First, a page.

With a slowing economy and fears of rising unemployment, Australia this morning lowered its central bank’s interest rate by 25bP to an historical low of 1%. The AUD, which had already priced in the move, dipped 20 pips momentarily and returned to regain a third of its weekend losses. Meanwhile, the government is collecting votes to pass far-flung tax cuts. With the post-G20 exuberance over, Asian equities seem to have settled just under the half-way mark from losses over their 3-month highs. The Nikkei this morning shows a 0.04% gain, Chinese markers straddling the 0-mark and only the Hang Seng starring with a 1.3% rise, despite soldiers facing off with protesters who yesterday stormed the Hong Kong parliament. While its media continues to ignore the riots, China’s President Li Keqiang said overnight that the government would be ending ownership limits on financial service companies and some manufacturing sectors (including motor vehicles) for foreigners. Despite the 2-week rise of the Yuan, which has now settled above support at 0.146, Li said he would not resort to devaluating the currency. And, this morning, a commerce ministry official said that less companies were moving offshore to contend with US import restrictions than had previously been feared.
The FTSE 100 led European gains yesterday with a 0.97% increase, buoyed by global markets reacting to the reopening of trade talks between China and the US. Manufacturing PMIs from across the region were weak to disappointing, with only France above the contraction line at 51.9. The UK’s 48 came in alongside worse-than-expected consumer credit and mortgage approval indexes, while the EU’s unemployment data shows a 1/10th improvement to 7.5% in May. After PM contenders Hunt & Johnson expressed over-willingness for a no-deal Brexit, Chancellor of the Exchequer Philip Hammond yesterday warned that such an eventuality would deplete the nation’s budgetary resources. Meanwhile, Reuters reports that the Federation of Small Businesses shows investment at a 2-year low.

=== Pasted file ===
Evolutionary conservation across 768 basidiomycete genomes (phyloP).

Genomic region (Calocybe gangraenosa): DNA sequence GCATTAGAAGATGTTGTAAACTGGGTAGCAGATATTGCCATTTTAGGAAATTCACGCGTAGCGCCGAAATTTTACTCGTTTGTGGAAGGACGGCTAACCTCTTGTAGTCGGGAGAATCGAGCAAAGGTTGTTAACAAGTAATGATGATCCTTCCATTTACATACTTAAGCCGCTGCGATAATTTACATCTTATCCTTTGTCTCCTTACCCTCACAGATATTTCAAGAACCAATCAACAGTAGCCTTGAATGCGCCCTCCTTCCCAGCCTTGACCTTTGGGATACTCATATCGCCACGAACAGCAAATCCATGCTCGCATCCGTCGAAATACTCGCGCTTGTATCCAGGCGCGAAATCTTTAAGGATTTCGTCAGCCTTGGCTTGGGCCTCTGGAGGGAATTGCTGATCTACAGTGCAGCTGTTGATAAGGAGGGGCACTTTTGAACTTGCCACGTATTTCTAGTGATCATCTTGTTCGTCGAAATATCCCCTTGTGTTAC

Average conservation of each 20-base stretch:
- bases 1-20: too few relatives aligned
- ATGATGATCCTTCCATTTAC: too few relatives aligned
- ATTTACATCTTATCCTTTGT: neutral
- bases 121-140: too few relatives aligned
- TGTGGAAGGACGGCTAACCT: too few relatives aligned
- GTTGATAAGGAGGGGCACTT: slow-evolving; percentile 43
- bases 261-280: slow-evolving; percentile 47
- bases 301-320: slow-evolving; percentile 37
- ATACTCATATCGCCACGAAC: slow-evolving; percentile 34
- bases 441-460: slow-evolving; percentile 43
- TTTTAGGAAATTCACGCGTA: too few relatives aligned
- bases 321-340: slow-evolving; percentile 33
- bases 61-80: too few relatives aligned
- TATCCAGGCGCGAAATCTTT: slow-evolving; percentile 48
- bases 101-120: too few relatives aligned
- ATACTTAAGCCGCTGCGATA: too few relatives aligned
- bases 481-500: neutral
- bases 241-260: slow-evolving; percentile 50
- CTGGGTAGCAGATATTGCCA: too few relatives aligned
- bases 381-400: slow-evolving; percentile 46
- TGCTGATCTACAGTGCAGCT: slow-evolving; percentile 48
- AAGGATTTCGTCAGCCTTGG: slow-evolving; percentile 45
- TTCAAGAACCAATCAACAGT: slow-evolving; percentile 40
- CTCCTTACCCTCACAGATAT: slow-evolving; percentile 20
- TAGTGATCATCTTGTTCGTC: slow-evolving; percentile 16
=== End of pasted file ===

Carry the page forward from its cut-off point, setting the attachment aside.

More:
US equities reacted mutedly yesterday to the global Xi-Trump fanfare, the DOW eking out a mere 0.44% and the Nasdaq 100 – 1.06%. US manufacturing data for June came in a bit better than expected, Markit measuring a 1-tick increase to 50.6 and ISM’s down to 51.7 on expectations of 0.7 points less. Construction spending decreased by 0.8% in May after a 0.4% increase the month before.
As gold shows a possible willingness to accept support at 1385, oil last night jumped 80 cents a barrel on OPEC’s agreement to extend oil cuts for another 8 months, in flagrant disregard for US President Trump’s demands for increased Saudi supply in return for military support against Iran. Reuters reports that Shale oil delivery this year is expected to drop by about 200K barrels per day from 2018’s high – another reason for OPEC to cut supplies in order to maintain prices. The commodity is currently locked into a daily pendant converging upon the $59 region. Meanwhile, the UK said it and its partners would be considering its reaction to Iran’s surpassing its uranium enrichment quota. And, while bitcoin trading continues to decline from last week’s $13k high, the US Commodity Futures Trading Commission (CFTC) has approved ErisX, another crypto derivatives provider, to offer futures contracts on Cryptos.
|08:30 AM GMT – UK||Markit Construction PMI (Jun). BRC Shop Price Index (May) at 23:00|
|09:00 AM GMT – EU||Producer Price Index (May)|
|12:55 PM GMT – US||Redbook Index (Jun 24), ISM-NY Business Conditions Index at 13:45, and Total Vehicle Sales (Jun) at 19:30.|
|13:30 PM GMT – Canada||Markit Manufacturing PMI (Jun)|
|20:30 PM GMT – OIL||API Weekly Crude Oil Stock (Jun 28)|
|01:30 AM GMT (+1) – Australia||Building Permits (May), Exports, Imports & Trade Balance (May)|
|01:45 AM GMT (+1) – China||Caixin Services PMI (Jun)|